You have recognised that the situation is only going to get worse. Quite right. But have they? Some future planning is needed here and you need to be realistic and look at your own future too. Can you see yourself moving back to their home and caring full time? Might be for a very long time indeed. Is that what you want? My Mum died 11 days ago. She would have been 100 years old today. No Sight, no mobility, hoists and wheelchair, carers many times a day and recently a nursing home. Long, hard road. It really doesn't help when people say how well you are doing. Not practically at any rate.
It's so, so easy to fall into the pit of 'I love them, I can't abandon them, I must give up everything to care for them' BUT do understand that you are giving up your own life to do that and it's very hard. It might come to that in the end but as they are yet relatively young please do look into alternative solutions.
AS BB says, organise their Care, help them find a way forward but think twice and twice again before you assume the burden of their complete care. That's not selfish -it's sense. They must help themselves too.
Please look into Power of Attorney. Important.
Elaine
Definitely put sorting out Power of Attorney at the top of your list. You can only grant a POA when you have mental capacity, otherwise going to the Court of Protection is a costly and lengthy business.
Hi Nadia
I definitely agree with the advice of getting power of attorney sorted.
Sadly I have had to go down the court of protection route. It definitely is costly and time consuming. Very intrusive and it's going to have added cost of £350 per year for the court to check I'm using the money in my husband's account to their satisfaction! We are not rich by any stretch of the imagination. I had no choice in this matter as my husband's dementia was very rapid.
I'm so sorry to hear of your situation.
Hi everyone, I would just like to say a huge thank you for all of the wonderful replies people have taken the time to write. I really appreciate people taking the time to help.

Someone made the point that my parents are responsible for their own lives and whilst that is true, I do feel that perhaps they unwittingly pin their happiness on me in the sense that they are always so happy to see me. They are both practically housebound and there are times when I feel that they are pretty much just waiting to die. That depresses me so much, especially as they are still relatively young. My partner's grandparents are in their 90s and more healthy/active.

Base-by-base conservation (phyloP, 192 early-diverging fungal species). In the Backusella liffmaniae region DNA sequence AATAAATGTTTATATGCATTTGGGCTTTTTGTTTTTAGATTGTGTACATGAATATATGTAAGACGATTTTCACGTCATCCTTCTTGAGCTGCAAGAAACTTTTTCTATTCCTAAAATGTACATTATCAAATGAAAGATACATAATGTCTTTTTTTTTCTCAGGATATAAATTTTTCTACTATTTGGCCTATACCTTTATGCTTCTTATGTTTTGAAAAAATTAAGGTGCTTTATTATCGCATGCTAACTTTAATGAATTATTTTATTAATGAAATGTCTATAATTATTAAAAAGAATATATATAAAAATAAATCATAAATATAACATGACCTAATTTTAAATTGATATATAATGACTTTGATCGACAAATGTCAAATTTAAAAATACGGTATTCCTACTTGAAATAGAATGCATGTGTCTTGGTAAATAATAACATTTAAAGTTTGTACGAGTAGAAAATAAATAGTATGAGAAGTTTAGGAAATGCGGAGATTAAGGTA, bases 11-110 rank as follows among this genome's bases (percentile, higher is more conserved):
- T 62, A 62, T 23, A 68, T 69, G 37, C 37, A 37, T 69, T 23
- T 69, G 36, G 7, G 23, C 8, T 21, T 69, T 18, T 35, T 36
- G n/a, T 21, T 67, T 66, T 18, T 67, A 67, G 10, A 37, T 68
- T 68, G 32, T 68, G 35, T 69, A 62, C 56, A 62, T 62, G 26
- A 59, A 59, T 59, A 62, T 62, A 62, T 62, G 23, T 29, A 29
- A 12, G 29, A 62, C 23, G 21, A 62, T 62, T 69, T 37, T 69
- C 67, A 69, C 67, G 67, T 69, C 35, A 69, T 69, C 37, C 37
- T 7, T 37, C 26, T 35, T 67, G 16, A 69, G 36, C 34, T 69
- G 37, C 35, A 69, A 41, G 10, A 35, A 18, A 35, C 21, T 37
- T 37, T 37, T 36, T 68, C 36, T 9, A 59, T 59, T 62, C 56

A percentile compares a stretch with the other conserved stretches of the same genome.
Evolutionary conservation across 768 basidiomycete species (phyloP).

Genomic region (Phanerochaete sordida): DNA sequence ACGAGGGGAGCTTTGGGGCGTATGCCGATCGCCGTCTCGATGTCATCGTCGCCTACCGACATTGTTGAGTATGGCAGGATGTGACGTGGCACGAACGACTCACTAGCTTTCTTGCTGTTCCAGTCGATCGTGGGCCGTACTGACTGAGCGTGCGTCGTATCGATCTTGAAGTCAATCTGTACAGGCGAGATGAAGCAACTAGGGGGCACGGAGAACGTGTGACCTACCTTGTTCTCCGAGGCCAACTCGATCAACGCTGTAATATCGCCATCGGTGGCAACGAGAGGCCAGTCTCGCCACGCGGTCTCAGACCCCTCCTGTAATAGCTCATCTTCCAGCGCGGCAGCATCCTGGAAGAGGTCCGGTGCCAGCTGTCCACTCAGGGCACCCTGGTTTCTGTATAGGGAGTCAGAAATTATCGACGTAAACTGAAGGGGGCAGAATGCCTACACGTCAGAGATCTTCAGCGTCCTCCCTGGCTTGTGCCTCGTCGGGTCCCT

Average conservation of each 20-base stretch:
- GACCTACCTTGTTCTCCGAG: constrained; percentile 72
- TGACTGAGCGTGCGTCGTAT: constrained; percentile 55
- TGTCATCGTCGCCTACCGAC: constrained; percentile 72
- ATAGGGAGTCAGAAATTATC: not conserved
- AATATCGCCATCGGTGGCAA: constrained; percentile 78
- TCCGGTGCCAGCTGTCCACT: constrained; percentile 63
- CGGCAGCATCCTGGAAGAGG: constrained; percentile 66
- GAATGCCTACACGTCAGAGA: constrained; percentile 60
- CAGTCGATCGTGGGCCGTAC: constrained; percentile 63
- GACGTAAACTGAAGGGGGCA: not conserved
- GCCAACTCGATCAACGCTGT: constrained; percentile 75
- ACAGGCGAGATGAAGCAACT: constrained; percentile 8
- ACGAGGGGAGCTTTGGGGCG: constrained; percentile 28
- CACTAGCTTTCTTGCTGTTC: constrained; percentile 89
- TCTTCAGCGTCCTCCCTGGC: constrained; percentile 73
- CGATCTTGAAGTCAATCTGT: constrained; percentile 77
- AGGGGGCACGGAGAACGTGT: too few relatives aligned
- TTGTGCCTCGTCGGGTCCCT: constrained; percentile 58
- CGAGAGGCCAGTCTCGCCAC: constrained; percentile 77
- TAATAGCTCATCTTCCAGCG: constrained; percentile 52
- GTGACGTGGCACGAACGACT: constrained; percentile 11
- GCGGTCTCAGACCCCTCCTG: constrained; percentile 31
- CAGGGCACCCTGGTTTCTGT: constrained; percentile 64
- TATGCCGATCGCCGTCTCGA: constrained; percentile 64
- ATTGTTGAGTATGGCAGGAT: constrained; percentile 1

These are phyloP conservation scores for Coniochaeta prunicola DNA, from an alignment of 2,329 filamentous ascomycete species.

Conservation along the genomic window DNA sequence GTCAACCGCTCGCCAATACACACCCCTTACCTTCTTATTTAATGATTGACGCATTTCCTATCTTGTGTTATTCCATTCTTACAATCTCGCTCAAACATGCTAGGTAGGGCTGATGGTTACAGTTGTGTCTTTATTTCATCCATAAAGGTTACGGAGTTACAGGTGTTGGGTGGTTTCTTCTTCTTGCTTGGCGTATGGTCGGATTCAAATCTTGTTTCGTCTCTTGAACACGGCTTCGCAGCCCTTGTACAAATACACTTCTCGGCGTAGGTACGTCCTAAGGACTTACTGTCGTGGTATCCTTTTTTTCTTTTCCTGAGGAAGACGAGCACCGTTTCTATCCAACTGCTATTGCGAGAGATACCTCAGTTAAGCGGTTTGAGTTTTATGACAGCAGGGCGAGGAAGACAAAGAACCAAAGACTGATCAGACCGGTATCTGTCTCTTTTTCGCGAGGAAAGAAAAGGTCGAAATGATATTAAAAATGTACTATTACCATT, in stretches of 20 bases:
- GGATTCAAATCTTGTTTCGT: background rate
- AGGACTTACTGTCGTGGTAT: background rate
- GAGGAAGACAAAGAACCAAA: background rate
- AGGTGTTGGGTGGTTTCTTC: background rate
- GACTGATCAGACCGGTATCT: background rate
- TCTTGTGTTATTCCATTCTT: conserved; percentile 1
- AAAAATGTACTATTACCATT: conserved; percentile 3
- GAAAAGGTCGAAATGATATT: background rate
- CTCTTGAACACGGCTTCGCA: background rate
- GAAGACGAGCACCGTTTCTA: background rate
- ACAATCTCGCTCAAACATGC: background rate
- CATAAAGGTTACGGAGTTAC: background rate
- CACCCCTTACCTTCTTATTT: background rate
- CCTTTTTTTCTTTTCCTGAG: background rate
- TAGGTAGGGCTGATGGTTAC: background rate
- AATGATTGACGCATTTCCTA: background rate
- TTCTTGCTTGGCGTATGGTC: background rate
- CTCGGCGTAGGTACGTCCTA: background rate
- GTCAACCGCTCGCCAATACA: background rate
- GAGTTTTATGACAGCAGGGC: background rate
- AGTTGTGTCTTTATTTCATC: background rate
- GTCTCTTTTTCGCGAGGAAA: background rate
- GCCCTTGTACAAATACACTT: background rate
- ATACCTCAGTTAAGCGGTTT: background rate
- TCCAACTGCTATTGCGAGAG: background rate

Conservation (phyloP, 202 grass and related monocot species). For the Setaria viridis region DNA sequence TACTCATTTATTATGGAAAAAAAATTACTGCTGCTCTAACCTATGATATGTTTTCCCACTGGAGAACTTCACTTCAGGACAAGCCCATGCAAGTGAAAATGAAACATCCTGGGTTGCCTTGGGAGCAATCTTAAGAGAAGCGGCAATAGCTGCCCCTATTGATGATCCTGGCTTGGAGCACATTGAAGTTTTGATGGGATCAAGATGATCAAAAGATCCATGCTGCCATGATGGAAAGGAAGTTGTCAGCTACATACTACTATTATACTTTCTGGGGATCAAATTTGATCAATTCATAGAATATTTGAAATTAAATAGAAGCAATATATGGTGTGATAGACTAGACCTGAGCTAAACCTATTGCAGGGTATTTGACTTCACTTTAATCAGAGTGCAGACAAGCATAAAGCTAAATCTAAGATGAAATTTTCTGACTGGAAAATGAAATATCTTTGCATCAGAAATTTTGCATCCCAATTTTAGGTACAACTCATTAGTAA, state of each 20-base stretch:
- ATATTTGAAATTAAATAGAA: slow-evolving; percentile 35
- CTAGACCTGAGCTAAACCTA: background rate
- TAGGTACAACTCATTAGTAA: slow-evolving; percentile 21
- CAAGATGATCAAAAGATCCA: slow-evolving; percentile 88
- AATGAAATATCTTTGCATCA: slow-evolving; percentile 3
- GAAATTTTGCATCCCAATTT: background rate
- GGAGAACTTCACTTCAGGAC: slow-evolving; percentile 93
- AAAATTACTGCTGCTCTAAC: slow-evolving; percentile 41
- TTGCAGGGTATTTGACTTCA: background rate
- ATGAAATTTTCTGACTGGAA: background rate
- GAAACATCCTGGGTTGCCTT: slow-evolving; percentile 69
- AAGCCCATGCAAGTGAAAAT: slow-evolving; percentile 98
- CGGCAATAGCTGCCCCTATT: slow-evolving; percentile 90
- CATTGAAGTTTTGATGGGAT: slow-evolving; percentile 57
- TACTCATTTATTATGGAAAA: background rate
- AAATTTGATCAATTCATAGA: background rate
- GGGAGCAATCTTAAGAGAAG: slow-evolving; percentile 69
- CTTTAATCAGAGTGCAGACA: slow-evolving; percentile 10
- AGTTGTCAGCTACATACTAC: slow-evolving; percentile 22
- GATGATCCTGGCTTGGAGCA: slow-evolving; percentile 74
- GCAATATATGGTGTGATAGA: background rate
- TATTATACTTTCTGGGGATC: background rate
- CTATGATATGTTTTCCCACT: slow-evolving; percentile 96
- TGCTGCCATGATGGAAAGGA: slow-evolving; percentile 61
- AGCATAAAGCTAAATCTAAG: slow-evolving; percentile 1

I have discussed with them the prospect of me giving up my career and moving home but they both flat out refused. They have worked so hard to help me through my studies and are ridiculously proud of my career. If I lived closer it would be easier, but I'm 70 miles away. I come home every weekend, but when I'm not with them I feel In an almost constant state of anxiety that the phone is going to ring to say something bad has happened.

I know it sounds very bleak but right now all I can see ahead of me is months and years of watching them decline which is both devastating and terrifying. I desperately want to be strong for them, and be the best support I can, but at this moment in time (as selfish and awful as it sounds) it feels as though my own grief about the situation is preventing from really helping.
Eun wrote:Perhaps you can console yourself with the fact that at least your dad was able to live long enough to have a life. My 31 year old son is stuck in Intensive care after having a tracheostomy and he also has the progrrssive muscle wasting condition DMD - a muscle wasting condition for which there is no treatment and no cure and is fatal. He has lost countless friends over the years some of them not even reaching their twenties. Basically how we cope is we have two choices - we get on with it or we give up. Giving up helps no one, especially the one with the progressive terminal condition (my own condition is also progressive - I have the same condition as my son which is acting more slowly on me than on him.) You live day by day and you don't think about the future. If you find yourself doing so STOP! It doesn't help. The way we look at it is once our son is gone then we will deal with all the mental health stuff until then its stuffed into a drum with a tight lid and its never opened! You cope because you have to.

Eun
Eun - thanks for taking the time to respond and I am so sorry to hear about your son also your own condition. It sounds like you have a great outlook on what must be a really difficult situation for you and your family. I can only hope that I do somehow manage to cope as you are. I wish you and your family well x